It’s not uncommon to face a lifetime in prison after a lifetime of sexual assault, as Cyntoia Brown-Long, an acclaimed author, speaker, and advocate for criminal justice reform and victims of sex trafficking, explains. Brown-Long visited Tufts’ Jonathan M. Tisch College of Civic Life on March 5th as part of the renowned Distinguished Speaker Series. She tells the tale of what it means to be a black woman in American society, which often serves as a funnel into an unforgiving criminal justice system. Brown-Long grew up being taught that her body is inherently and solely an object of men’s pleasure; those around her, instead of intervening or blaming the adults for sexual coercion, viewed her as a prostitute rather than a sex trafficking victim. However, Brown-Long makes it clear that “there is no such thing as child prostitution; it’s called sexual exploitation.”
At the young age of 16, Brown-Long defended herself by killing a man who solicited her for sex; she was tried as an adult and sentenced to life in prison. After receiving this soul-crushing news, she remarkably remained hopeful and said to herself, “I’m not done; I’m gonna keep on fighting.” She went on to receive two university degrees, get married, and deeply explore her faith, all within ten years of imprisonment. Additionally, she founded the GLITTER (Grassroots Learning Initiative on Teen Trafficking, Exploitation and Rape) Project, which serves as a source of guidance and support for imprisoned victims. That is to say, she lived a life that the systems and people around her told her could never be possible. This spirit of defiance and hope is what characterizes her work today, outside of prison after worldwide attention to her case thankfully resulted in her release.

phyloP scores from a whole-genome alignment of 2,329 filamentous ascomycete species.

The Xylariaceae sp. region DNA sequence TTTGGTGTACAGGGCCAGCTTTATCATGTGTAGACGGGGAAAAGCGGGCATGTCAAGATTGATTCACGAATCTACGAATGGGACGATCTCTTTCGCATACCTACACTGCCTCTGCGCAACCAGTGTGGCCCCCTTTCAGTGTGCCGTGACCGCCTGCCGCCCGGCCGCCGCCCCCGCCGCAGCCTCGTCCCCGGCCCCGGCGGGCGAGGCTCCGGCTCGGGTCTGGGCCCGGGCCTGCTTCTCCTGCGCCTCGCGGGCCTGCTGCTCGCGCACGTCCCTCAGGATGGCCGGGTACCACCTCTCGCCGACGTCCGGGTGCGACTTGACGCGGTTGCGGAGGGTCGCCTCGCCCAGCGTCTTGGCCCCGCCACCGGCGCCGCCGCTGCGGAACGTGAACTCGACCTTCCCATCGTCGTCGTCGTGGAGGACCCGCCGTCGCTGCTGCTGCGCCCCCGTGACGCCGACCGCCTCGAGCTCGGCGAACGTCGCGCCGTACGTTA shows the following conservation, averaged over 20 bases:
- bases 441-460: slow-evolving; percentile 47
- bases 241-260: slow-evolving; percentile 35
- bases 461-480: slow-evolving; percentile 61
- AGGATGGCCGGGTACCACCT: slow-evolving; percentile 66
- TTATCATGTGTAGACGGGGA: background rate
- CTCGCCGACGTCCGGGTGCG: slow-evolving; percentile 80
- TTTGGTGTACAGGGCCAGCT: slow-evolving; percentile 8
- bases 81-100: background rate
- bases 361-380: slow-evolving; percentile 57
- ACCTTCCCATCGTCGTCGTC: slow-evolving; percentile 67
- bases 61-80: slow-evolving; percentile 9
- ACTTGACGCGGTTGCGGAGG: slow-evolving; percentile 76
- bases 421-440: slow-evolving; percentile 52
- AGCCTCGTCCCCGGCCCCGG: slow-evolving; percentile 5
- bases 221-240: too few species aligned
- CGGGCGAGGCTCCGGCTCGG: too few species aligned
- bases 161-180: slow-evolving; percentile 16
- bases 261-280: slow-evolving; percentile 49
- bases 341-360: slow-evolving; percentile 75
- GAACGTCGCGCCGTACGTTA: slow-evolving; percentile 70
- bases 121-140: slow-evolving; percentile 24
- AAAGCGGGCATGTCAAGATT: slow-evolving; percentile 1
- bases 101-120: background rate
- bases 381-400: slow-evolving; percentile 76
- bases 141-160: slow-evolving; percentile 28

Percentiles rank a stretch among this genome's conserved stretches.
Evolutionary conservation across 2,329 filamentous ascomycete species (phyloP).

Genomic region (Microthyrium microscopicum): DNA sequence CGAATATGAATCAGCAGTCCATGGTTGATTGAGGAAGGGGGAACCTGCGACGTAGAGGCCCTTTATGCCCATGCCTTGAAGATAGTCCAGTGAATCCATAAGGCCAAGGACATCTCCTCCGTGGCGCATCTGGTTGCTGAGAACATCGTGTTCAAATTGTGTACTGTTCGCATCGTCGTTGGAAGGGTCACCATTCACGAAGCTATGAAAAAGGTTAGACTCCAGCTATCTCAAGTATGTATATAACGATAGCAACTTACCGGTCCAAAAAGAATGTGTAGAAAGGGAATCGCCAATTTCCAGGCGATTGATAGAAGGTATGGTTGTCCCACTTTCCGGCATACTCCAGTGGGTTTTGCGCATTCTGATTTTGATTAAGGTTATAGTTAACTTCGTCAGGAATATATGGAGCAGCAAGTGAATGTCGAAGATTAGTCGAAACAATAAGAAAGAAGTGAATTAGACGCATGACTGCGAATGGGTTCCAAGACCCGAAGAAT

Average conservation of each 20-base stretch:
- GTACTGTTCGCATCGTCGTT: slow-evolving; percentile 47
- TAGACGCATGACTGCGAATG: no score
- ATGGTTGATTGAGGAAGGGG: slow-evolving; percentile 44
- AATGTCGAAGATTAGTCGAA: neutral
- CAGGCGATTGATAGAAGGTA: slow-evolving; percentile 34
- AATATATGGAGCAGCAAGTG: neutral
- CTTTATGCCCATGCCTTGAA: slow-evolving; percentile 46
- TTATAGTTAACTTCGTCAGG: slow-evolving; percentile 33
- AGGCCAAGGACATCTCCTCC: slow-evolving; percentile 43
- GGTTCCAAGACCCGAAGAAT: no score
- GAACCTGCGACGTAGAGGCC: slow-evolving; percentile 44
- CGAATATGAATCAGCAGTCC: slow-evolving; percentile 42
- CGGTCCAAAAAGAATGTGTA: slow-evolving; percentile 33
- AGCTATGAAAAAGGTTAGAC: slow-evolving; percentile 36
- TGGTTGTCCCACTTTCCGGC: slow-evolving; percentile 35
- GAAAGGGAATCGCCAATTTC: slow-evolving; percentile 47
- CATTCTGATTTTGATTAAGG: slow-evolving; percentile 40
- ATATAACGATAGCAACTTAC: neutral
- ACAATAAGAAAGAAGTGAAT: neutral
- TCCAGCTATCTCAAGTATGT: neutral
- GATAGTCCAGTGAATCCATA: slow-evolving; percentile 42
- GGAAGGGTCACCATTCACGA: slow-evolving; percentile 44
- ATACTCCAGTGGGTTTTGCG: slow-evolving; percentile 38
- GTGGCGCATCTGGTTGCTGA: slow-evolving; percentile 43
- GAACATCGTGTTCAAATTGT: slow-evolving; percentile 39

Brown-Long explains how she never forgot about the other women she met in prison; the national and global awareness for her story also shines light on the all too similar cases of other imprisoned women. “What I and many of the women I was incarcerated with experienced was that we were there to be warehoused,” she explains, “and the rules changed every single day.” Brown-Long goes on to point out the lack of rehabilitation services, which were only rarely implemented to comply with the low standards of federal grants. The only way to increase your likelihood of leaving the prison system was to buy a ticket out because “it matters if you have the money to pay for justice.”
Despite the high prevalence of poor black and brown women being wrongfully stuck in the American criminal justice system, these situations cannot be normalized. Brown-Long’s story must be understood and respected on an individual-level, rather than clumped into a common narrative. Her memoir, Free Cyntoia: My Search for Redemption in the American Prison System, highlights some of the details and events that define her experience. Brown-Long continues to go around the country telling her story, all in the hope of awakening the American people to the forever-entrapping hold of sex trafficking.